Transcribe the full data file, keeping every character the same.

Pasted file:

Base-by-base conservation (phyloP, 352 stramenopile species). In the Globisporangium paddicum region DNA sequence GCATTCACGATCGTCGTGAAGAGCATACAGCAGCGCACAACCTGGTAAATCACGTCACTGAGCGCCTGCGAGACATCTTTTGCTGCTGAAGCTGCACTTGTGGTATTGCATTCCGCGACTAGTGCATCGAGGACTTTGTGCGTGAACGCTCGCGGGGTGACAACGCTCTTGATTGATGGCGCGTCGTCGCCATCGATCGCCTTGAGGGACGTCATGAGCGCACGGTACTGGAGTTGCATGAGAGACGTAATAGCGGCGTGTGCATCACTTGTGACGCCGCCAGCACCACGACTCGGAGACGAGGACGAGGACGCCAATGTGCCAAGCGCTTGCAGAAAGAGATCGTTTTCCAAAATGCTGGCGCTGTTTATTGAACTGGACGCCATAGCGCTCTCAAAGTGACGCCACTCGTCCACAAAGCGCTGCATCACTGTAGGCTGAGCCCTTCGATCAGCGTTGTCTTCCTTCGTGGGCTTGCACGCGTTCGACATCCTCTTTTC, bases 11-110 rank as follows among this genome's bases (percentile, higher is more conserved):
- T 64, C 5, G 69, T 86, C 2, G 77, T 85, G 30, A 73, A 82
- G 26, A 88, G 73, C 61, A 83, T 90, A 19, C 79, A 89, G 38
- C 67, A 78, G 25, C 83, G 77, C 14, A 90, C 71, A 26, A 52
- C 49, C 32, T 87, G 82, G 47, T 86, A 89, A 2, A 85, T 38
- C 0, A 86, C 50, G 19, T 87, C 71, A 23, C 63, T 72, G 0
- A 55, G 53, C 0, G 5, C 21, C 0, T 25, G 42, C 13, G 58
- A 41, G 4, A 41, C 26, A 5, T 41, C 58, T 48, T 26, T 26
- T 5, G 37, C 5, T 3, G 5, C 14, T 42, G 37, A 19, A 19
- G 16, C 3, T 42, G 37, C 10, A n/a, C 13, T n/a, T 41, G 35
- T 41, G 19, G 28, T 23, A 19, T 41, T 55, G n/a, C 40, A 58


Base-by-base conservation (phyloP, 352 stramenopile species). In the Globisporangium paddicum region DNA sequence GCATTCACGATCGTCGTGAAGAGCATACAGCAGCGCACAACCTGGTAAATCACGTCACTGAGCGCCTGCGAGACATCTTTTGCTGCTGAAGCTGCACTTGTGGTATTGCATTCCGCGACTAGTGCATCGAGGACTTTGTGCGTGAACGCTCGCGGGGTGACAACGCTCTTGATTGATGGCGCGTCGTCGCCATCGATCGCCTTGAGGGACGTCATGAGCGCACGGTACTGGAGTTGCATGAGAGACGTAATAGCGGCGTGTGCATCACTTGTGACGCCGCCAGCACCACGACTCGGAGACGAGGACGAGGACGCCAATGTGCCAAGCGCTTGCAGAAAGAGATCGTTTTCCAAAATGCTGGCGCTGTTTATTGAACTGGACGCCATAGCGCTCTCAAAGTGACGCCACTCGTCCACAAAGCGCTGCATCACTGTAGGCTGAGCCCTTCGATCAGCGTTGTCTTCCTTCGTGGGCTTGCACGCGTTCGACATCCTCTTTTC, bases 11-110 rank as follows among this genome's bases (percentile, higher is more conserved):
- T 64, C 5, G 69, T 86, C 2, G 77, T 85, G 30, A 73, A 82
- G 26, A 88, G 73, C 61, A 83, T 90, A 19, C 79, A 89, G 38
- C 67, A 78, G 25, C 83, G 77, C 14, A 90, C 71, A 26, A 52
- C 49, C 32, T 87, G 82, G 47, T 86, A 89, A 2, A 85, T 38
- C 0, A 86, C 50, G 19, T 87, C 71, A 23, C 63, T 72, G 0
- A 55, G 53, C 0, G 5, C 21, C 0, T 25, G 42, C 13, G 58
- A 41, G 4, A 41, C 26, A 5, T 41, C 58, T 48, T 26, T 26
- T 5, G 37, C 5, T 3, G 5, C 14, T 42, G 37, A 19, A 19
- G 16, C 3, T 42, G 37, C 10, A n/a, C 13, T n/a, T 41, G 35
- T 41, G 19, G 28, T 23, A 19, T 41, T 55, G n/a, C 40, A 58